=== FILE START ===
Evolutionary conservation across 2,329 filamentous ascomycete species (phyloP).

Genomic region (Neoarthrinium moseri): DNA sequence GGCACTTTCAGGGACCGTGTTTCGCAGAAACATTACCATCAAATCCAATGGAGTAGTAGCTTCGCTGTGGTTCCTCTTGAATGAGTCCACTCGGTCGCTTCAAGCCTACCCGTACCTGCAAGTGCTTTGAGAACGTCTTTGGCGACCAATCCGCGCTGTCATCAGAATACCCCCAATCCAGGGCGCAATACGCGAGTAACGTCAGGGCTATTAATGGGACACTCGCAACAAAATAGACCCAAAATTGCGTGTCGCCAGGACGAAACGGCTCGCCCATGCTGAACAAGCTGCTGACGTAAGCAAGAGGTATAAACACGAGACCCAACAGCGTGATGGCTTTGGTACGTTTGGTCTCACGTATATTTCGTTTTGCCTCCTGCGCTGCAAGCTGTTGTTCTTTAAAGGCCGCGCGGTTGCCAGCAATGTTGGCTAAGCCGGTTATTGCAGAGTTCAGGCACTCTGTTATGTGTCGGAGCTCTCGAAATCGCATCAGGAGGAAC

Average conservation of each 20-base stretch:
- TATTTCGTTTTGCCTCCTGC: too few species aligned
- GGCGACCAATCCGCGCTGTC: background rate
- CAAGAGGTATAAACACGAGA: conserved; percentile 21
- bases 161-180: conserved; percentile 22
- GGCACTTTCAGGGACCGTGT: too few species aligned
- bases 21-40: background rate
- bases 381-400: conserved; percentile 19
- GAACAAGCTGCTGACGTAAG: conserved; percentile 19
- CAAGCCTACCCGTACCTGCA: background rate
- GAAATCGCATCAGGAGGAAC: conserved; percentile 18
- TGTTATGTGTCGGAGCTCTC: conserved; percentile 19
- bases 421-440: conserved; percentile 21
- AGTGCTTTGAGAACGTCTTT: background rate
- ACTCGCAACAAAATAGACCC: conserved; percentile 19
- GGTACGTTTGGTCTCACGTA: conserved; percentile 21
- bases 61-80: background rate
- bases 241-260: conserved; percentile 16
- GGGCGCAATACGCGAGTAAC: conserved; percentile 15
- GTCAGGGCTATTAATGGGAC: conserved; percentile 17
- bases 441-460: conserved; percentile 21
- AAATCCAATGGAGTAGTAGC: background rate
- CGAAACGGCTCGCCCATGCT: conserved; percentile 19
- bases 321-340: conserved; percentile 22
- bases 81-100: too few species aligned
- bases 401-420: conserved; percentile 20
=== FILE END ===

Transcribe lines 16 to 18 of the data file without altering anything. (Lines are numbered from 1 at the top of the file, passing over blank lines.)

- AGTGCTTTGAGAACGTCTTT: background rate
- ACTCGCAACAAAATAGACCC: conserved; percentile 19
- GGTACGTTTGGTCTCACGTA: conserved; percentile 21